In today’s news, this time coming from the West Virginia penal system:

US atheist inmate can’t be forced into substance abuse program, judge rules

It’s all about religion. Not the first time, either. In fact, I thought that question had been settled long before now. I recall a case in an Upper Midwestern state (don’t recall which one) perhaps forty years ago, where a judge arrived at much the same conclusion. Inmates in prisons and jails couldn’t be ‘forced’ to attend AA meetings, because of what he viewed as the organization’s essentially religious bent.

After that, most correctional institutions I visited prohibited mandatory 12 Step meetings. Attendance had to be voluntary.

I suppose I can understand the legal logic involved. Although I’m the farthest thing from a churchgoer, I never found 12 Step spirituality in the least off-putting.

At one point, I even helped write a book for nonbelievers, explaining how someone could nonetheless make productive use of 12 Step fellowships to get and stay clean and sober. I knew that was possible, because for years I watched people do just that.  Often with greater success than by relying on the professional treatment of the era.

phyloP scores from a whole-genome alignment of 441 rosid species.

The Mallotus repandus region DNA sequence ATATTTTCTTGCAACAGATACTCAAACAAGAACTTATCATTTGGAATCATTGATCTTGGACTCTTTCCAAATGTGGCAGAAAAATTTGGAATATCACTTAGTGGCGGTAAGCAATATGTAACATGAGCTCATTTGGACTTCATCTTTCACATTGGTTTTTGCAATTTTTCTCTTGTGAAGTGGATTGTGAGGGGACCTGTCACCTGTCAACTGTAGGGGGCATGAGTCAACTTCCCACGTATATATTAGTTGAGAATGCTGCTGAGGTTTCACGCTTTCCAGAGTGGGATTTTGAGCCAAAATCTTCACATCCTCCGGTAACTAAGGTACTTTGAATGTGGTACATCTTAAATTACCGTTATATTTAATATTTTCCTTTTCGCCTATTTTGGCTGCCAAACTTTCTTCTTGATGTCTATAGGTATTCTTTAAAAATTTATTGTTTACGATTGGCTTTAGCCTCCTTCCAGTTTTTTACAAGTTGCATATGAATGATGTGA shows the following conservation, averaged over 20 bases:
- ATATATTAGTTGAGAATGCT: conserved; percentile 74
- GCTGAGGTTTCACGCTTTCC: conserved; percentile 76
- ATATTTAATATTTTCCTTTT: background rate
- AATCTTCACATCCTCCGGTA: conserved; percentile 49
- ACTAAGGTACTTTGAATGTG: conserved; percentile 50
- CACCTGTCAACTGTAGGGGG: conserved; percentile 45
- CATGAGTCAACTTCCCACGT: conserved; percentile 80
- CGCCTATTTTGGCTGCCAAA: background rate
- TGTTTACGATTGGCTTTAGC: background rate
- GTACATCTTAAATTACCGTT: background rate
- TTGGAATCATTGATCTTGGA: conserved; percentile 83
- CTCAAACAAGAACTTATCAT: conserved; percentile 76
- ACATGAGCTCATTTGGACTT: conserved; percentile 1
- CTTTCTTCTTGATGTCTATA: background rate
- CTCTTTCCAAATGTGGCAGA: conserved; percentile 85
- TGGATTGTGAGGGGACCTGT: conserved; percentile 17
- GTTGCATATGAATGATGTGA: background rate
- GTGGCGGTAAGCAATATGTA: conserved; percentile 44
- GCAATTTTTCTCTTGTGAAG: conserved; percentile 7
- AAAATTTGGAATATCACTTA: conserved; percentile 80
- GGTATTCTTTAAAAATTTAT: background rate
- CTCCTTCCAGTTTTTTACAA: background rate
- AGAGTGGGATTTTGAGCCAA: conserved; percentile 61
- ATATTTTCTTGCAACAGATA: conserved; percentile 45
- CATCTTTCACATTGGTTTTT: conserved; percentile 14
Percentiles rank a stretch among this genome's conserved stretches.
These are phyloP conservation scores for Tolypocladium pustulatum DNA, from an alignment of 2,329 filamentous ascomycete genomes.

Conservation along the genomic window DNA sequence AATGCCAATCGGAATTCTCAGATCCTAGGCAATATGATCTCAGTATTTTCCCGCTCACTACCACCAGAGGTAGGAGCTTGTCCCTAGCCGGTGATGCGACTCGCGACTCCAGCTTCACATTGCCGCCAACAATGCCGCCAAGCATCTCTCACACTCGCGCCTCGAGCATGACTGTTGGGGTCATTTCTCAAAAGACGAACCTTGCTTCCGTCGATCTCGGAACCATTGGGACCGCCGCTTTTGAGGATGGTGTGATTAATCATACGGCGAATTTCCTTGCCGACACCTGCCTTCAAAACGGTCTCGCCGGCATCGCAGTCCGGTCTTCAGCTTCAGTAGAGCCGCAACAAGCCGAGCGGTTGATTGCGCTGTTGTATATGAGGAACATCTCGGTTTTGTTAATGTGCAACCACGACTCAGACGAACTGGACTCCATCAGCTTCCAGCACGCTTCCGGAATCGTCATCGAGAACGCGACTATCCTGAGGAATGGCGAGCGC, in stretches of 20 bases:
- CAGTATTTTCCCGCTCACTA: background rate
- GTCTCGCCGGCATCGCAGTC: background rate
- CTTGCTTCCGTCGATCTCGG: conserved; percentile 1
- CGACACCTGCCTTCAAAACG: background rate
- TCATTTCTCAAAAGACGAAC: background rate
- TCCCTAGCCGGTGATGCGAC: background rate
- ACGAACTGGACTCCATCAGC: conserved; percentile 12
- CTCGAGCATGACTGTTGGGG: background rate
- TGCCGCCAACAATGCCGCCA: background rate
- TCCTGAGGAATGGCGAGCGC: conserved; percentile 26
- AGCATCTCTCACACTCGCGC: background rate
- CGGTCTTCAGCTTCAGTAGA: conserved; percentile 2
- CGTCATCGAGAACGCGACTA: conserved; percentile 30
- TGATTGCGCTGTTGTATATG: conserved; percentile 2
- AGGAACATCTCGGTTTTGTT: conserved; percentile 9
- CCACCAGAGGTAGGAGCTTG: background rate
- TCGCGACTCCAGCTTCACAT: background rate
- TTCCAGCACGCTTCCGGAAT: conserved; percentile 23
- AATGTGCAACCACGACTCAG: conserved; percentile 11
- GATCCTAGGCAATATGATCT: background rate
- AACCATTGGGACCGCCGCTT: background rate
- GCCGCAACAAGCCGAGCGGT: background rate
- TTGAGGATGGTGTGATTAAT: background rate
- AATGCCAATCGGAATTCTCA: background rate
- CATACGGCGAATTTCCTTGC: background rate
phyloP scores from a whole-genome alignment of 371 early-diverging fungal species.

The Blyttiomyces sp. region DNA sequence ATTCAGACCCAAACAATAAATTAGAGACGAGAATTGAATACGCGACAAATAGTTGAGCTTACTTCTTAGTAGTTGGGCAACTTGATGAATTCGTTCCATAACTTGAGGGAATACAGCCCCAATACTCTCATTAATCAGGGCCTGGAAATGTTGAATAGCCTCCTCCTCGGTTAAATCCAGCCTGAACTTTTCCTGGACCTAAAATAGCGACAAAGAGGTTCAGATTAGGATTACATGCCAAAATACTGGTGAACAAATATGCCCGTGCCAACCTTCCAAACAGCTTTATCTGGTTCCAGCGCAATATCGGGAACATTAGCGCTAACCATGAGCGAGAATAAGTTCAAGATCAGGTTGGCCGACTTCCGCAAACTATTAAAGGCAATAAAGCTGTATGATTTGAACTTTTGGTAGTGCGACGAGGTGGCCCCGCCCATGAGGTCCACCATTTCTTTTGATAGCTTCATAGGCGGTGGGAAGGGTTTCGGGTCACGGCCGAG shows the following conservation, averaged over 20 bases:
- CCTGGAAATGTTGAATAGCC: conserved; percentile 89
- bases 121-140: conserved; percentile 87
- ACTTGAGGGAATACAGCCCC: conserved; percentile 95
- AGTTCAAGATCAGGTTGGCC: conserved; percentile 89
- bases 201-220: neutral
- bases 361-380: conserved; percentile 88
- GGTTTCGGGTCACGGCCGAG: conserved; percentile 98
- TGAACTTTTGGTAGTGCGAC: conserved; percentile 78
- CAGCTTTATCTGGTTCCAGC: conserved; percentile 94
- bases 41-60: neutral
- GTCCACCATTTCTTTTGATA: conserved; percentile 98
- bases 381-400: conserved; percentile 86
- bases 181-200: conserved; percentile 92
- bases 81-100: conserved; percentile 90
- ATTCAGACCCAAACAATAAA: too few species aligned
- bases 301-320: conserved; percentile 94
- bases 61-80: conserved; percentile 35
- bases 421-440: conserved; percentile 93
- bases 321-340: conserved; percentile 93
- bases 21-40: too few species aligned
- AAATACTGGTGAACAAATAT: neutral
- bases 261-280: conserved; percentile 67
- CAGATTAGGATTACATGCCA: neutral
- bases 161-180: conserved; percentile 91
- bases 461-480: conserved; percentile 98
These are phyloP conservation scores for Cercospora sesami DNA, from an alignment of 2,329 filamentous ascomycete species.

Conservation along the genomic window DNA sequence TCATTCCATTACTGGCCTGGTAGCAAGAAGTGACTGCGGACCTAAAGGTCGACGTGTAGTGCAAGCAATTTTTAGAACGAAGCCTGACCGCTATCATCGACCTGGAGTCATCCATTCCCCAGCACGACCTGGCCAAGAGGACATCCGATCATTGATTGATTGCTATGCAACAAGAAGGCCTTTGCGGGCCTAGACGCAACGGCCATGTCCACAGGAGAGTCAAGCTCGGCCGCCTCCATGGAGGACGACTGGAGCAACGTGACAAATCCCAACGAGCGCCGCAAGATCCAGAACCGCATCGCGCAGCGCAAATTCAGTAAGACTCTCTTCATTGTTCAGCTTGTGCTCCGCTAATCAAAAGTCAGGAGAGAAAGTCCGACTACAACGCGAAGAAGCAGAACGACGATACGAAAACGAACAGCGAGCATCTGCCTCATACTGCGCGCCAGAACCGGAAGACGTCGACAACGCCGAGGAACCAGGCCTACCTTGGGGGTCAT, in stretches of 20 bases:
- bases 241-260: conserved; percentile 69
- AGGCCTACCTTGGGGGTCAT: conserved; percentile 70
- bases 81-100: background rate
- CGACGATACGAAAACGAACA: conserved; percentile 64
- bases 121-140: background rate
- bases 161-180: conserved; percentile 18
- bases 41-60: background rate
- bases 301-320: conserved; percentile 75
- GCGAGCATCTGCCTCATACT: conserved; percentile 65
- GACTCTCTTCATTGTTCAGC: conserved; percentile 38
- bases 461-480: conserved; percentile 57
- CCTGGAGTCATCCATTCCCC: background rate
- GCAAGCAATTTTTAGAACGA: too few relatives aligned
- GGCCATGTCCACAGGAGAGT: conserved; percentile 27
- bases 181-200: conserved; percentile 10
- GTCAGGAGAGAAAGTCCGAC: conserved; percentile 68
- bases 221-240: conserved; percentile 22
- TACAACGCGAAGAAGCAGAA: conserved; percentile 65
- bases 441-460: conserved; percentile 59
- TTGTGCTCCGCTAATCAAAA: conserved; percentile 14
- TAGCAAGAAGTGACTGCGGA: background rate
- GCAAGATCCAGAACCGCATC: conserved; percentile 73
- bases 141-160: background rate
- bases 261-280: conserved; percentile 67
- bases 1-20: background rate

Of course, now we have quite a few more alternatives available. AA continues to have advantages for many recovering people — for one thing, it’s widely available in most communities, and for another, it’s free. Two characteristics that will always appeal to newcomers.

It sounds as if the plaintiff in the West Virginia case is a committed atheist. That’s a different critter from your everyday nonbeliever. Wikipedia notes that for some, “…atheism is specifically the position that there are no deities (italics mine).”

Which suggests that they find the very idea, and any mention, of God offensive. Someone with that strong an aversion might well object to even the most nondenominational approach.

I say, to each their own. Leave me out of it.

Currently, many prisons and jails have integrated some level of evidence-based treatment into the institution’s daily life. From a practical standpoint, that makes sense. A large percentage (perhaps a majority) of their population needs the help.

Perhaps such options weren’t available to the plaintiff in the West Virginia case. If they still aren’t, I’d hope prison administrators will get busy correcting that, and soon.